S*x sells – X marks the (G) Spot in travel marketing on the web
Here’s a quickie: Eat24, a US-based food delivery service, stretched its budget and extended its reach by advertising on a few pornography websites – with great satisfaction all around.
The fine details, graphic descriptions and very humorous innuendo can be safely read at work from their blog.
As a player in the travel industry, why should you care? Among many answers, one is because this counter intuitive, disruptive, and effective approach illuminates a way to think about how to stand out in the crowd.
Anyone in travel marketing knows you just don’t associate your mainstream brand with pornography, or so the conventional wisdom goes. This belief stems from the concept of association, where for example a professional athlete shares their winning aura, and a super model casts their beauty onto your brand.
But in this age of social media, how do you get your arms around your customers touting your brand? Eat24 claims to deliver food to, and has been recognized by, some rather well known adult actors and actresses via Twitter.
I suspect these same stars take airplanes and rent cars, stay in hotels, and have even booked tours and excursions. While all sex is not pornography, the integral role sex has in the travel industry is the stuff of legend.
It’s not like the “Mile High Club” has membership rolls, or that hotel housekeeping keeps records, but we know what people like to do behind closed doors, especially while on the road, at conferences, or on vacation.
But other than a few “honeymoon suites” or heart-shaped, satin sheet bedroom promotions, no one acknowledges that X marks the spot.
No need to keep tongue in cheek, but consider the ancillary revenue potential for an airline, especially long haul routes using the upper deck of a 747, or any partitioned full flat bed suite, rented by the minute or hour.
And not to be left out, car rental companies can provide maps to the best location to watch “submarine races” or upsell minivans with flexible seating.
But we digress, so let’s go back to advertising, making the creative pitch and buying media for your brand of travel services.
Following the Eat24 example using porn media sites, you can easily segment the marketplace by age, gender and other factors including location.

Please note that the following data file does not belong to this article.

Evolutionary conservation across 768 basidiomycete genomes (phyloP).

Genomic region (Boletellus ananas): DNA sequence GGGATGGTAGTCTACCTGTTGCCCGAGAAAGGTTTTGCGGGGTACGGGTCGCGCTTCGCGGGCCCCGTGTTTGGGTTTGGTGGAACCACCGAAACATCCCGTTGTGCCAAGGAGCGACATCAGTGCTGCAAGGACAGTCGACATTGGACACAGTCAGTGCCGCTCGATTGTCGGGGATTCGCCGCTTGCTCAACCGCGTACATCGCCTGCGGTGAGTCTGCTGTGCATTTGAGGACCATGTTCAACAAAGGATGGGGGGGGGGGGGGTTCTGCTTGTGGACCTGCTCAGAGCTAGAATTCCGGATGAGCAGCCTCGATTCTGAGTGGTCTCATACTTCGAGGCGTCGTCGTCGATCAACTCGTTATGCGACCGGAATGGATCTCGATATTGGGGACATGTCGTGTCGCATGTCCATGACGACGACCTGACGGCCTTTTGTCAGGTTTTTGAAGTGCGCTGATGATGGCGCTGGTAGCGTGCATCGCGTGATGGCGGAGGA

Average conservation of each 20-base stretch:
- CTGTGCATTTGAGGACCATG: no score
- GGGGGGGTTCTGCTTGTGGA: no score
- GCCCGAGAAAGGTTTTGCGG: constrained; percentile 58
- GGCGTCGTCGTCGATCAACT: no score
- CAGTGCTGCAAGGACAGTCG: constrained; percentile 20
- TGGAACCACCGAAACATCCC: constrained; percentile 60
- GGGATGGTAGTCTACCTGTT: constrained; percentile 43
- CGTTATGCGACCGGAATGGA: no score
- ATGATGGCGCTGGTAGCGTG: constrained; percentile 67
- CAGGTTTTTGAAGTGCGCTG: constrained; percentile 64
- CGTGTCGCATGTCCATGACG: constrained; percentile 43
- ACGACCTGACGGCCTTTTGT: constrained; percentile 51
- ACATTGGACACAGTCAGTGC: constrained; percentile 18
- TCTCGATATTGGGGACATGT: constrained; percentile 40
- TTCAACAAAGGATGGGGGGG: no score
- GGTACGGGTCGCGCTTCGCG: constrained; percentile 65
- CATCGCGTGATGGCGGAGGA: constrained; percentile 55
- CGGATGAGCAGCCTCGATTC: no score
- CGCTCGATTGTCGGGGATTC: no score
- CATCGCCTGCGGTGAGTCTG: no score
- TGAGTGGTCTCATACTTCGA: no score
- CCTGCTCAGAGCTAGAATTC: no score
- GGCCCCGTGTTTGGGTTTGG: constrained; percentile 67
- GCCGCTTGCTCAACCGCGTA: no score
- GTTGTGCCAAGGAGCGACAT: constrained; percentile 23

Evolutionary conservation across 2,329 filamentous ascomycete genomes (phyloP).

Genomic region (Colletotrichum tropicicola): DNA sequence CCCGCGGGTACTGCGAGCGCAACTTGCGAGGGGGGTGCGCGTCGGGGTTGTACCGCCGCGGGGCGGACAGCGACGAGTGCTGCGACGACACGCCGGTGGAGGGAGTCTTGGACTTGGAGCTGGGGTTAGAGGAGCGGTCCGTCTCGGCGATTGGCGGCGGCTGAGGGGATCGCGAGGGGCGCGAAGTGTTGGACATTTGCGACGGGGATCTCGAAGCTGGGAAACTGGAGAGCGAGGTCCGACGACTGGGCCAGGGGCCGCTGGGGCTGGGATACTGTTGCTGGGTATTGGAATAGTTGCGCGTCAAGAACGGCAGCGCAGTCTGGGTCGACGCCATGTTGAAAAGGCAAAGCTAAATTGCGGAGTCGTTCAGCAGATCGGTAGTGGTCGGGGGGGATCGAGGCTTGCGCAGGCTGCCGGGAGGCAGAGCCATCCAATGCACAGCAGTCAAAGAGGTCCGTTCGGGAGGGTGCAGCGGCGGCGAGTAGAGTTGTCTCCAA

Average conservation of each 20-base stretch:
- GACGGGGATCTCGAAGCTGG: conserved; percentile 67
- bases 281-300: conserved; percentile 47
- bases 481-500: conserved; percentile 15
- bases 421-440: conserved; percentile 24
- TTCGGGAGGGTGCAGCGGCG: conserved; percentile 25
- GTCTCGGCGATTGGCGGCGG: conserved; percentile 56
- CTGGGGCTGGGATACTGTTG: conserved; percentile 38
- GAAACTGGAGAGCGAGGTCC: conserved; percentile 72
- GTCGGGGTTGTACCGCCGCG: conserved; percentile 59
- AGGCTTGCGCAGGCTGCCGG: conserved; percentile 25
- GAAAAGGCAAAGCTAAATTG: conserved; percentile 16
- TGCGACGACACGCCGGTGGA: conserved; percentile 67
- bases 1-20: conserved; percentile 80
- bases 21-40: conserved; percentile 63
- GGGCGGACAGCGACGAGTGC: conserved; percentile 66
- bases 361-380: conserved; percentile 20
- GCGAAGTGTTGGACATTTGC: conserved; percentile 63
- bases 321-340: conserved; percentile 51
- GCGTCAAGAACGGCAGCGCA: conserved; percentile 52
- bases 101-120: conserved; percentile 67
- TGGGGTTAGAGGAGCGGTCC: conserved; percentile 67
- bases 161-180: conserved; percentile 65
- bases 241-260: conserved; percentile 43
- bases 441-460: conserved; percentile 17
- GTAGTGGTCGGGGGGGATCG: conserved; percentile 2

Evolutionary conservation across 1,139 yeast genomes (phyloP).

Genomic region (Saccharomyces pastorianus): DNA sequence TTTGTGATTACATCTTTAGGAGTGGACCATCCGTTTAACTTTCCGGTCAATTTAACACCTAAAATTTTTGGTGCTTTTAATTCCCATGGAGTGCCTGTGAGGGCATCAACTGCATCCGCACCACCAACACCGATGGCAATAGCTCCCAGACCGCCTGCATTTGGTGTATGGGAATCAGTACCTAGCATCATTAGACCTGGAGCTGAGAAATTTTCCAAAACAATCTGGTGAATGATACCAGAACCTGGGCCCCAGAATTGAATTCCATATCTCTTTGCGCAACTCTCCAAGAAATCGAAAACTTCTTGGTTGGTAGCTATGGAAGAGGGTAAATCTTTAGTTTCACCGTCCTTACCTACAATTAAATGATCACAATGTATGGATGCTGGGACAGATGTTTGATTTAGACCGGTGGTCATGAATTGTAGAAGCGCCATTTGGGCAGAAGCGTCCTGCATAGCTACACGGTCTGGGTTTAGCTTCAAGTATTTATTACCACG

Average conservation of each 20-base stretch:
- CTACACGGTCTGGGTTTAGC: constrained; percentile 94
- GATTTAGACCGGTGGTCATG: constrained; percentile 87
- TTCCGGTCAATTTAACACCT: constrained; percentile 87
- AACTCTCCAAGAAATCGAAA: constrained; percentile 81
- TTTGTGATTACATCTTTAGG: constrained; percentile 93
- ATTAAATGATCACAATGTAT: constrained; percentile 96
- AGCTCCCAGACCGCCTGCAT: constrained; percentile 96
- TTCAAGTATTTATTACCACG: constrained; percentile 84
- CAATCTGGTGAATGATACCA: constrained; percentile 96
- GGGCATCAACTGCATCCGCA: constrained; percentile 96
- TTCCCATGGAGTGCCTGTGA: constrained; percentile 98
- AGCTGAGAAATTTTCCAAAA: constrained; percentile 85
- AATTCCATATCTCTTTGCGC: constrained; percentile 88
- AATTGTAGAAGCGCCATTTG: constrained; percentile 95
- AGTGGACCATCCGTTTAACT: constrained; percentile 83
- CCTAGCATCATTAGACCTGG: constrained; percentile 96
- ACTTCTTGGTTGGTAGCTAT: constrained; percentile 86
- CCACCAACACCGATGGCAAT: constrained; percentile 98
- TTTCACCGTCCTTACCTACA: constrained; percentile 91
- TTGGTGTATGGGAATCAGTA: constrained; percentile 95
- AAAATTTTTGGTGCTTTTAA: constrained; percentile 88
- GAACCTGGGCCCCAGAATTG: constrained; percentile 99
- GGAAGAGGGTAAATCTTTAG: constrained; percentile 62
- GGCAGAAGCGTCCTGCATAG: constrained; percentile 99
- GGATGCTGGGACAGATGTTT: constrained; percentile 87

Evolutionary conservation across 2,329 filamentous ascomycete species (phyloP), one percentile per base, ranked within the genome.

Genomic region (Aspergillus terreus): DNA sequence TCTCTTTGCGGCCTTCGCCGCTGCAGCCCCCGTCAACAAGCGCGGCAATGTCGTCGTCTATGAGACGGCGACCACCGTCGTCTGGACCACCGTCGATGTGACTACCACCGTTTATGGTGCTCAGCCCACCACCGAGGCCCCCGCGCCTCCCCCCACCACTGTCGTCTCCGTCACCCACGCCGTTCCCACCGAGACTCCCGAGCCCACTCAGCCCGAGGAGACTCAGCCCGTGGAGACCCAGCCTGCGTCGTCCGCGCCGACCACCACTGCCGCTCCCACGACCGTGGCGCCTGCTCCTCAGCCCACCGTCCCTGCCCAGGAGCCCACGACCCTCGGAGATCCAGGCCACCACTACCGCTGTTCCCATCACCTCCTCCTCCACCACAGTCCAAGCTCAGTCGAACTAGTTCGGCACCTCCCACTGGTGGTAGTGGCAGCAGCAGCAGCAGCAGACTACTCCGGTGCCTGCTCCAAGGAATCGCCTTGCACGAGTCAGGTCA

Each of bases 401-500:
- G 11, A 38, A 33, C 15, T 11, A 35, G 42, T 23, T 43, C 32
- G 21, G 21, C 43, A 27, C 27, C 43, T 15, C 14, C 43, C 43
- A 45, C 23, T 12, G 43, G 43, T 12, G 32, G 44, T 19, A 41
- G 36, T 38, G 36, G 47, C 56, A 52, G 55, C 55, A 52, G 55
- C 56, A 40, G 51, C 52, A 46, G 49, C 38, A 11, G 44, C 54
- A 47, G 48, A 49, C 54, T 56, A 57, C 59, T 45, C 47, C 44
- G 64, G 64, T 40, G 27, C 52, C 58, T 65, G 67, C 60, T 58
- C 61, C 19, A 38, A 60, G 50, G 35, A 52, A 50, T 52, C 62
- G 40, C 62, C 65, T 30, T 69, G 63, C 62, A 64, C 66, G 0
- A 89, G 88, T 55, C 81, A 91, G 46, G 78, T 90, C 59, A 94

This segmentation permits you to make specialized and tailored offers, for direct booking only, with higher margins as a function of certain customizations; for example add-on basket of lotions and toys with the Champagne & Chocolates Do-Not-Disturb package.
As explained in the blog posting, buying this media is safe and effective just like any online advertising, but is dramatically cheaper so you can buy more of it and increase your ROI.
What’s more, the very popular tactic of “re-targeting” keeps your brand safe as you deliver a message to the same person across your proprietary or purchased sites.
Finally, there are several interesting semantic search tricks to link these concepts to particular product and people pages that would be largely invisible from traditional search words and booking paths.
While you may read this and smile, maybe even “wish we could do such a thing” –but-no-way, you should take a minute to consider how this might apply to your business.
Take a new look at who your customers are, how do they use your product services, and whether you segment and reach them in alternative and affordable ways.
Using alternative media and SEO tactics how can you transform your message to make a provocative appeal and enhance a related core benefit?
Travel, much like sex, is among the most beautiful, desirable, and frequent things that people seek and share. Maybe it’s time to tell it and sell it that way. Or at least smile when you share the story with management to see if you can get a rise out of them.
NB: This is a viewpoint by Larry Smith, a partner at US-based Thematix.
Special Nodes is the byline under which Tnooz publishes articles by guest authors from around the industry.